How to Use Myopia Profile

Getting the most out of Myopia Profile Welcome to the world’s largest and most popular multi-platform digital suite dedicated to myopia management!  Perhaps you’re new to the Myopia Profile website, or have just joined the Facebook group. Perhaps you’ve been aware of Myopia Profile for a while but aren’t aware of our full suite of resources. Far more than just …

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Spectacle Lenses for Myopia Control Part 3: new designs and latest studies

Providing glasses is one of the primary cornerstones of optometry practice, and so the reflex to provide spectacles as all forms of treatment is alluring. But what is the evidence behind using glasses for myopia control, and what’s on the horizon? These concepts are investigated in Spectacle Lenses for Myopia Control Part 1 and Part 2. Bifocal spectacles and progressive …

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How reliable are predictors of myopia progression?

Myopia progression graphs, tools and apps are an excellent visual display of potential myopic growth, and very easy to use when discussing progression and outcomes with parents and patients. Customisable fields, such as age, race, starting myopia script and progression rate give an illusion of specificity, but how accurate are these calculators for your individual patient? Myopic progression is incredibly …

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Prescribing for the Progressing Myope with Astigmatism

Whilst each individual child has their own circumstances and situation to consider when prescribing myopia control, children with astigmatism present a unique set of challenges when selecting the best option for not only slowing down the progression of their axial growth, but also providing them with good vision. Simply ignoring the astigmatism when selecting a prescribing choice runs the risk …

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Why Each Dioptre Matters

We all know that high myopia is associated with higher incidences of retinal detachment, glaucoma and myopic maculopathy1. Instigating early, evidence based myopia control in rapidly progressing myopes gives the best outcomes both pathophysiologically and refractively. However when faced with a low, slower progressing myope, or a patient whom has already progressed is there any point in persisting with myopia …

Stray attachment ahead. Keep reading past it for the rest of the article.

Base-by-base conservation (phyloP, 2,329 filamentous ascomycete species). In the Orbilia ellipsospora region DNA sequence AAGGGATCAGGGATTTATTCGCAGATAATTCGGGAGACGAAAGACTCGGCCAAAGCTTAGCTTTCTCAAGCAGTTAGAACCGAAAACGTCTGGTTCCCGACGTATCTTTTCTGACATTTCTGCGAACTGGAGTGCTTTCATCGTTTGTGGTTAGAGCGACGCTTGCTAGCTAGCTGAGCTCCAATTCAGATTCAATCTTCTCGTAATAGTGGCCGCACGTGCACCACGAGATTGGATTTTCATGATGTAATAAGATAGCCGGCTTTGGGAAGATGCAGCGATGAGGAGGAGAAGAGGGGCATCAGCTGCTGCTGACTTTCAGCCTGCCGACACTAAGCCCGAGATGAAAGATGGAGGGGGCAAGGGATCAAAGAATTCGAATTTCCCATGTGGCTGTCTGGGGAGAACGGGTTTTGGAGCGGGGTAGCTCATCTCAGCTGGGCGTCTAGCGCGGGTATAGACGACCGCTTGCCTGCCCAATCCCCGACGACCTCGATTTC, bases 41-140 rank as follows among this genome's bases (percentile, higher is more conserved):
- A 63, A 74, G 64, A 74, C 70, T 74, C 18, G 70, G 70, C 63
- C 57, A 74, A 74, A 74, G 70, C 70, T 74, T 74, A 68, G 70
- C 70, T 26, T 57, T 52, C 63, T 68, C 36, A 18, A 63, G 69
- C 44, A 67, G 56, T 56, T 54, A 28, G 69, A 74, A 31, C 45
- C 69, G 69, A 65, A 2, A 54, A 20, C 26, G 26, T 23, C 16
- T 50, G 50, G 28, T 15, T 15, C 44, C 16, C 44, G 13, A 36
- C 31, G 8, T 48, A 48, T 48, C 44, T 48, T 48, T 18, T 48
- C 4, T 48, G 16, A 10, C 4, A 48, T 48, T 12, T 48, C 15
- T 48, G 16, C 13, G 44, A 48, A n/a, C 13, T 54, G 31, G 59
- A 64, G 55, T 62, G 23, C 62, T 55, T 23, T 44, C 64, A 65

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Spectacle lenses for myopia control Part 2: Back ups, dispensing and new designs

Back up corrections, clinical considerations and new designs There’s a little more to think about in the important role spectacle lenses play in myopia management. Even if we prescribe contact lenses, our young myopes are most likely to need a back up spectacle lens option. Children prescribed atropine will need the best spectacle lens prescribed for them to minimise the …

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Spectacle lenses for myopia control Part 1: Progressives, bifocals and binocular vision

Progressives, bifocals, binocular vision and more Are progressive addition lenses and bifocals created equal for myopia control? When do they work and when do spectacles have minimal efficacy? How should we pick which lens type to prescribe, and what’s on the horizon for our non-contact lens wearing young myopes? We know that single vision spectacle lenses provide no useful efficacy …

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Assessing risk of myopia onset and progression

Identifying the pre-myope There are four key principles for assessing risk of myopia onset: Family history – one myopic parent increases risk by three-fold, while two myopic parents doubles this risk again1 Visual environment – less than 90 minutes a day spent outdoors increases risk, especially if combined with more than 3 hours a day spent on near work activities …

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An Ode To My Retinoscope

In May 2019 the professional journal Contact Lens Spectrum published my bi-annual ‘Refractive Focus’ column, entitled ‘An Ode to my Retinoscope’. Click on this link to read about how your trusty ret can help with: Pediatric refractions Diagnosing keratoconus and other corneal irregularities Toric contact lens assessment Multifocal contact lens troubleshooting OrthoK assessment Complex contact lens fitting About Kate Dr …

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Kids, contact lenses, dry eye and binocular vision

Kids and dry eye Only a minimal percentage of children are likely to suffer dry eye symptoms (4%) compared to 56% in adult contact lens wearers.(1) Teens may be more likely to report contact lens related dry eye than younger children,(2) and consideration should be given to any systemic medications which could exacerbate dry eye symptoms, such as acne medications …

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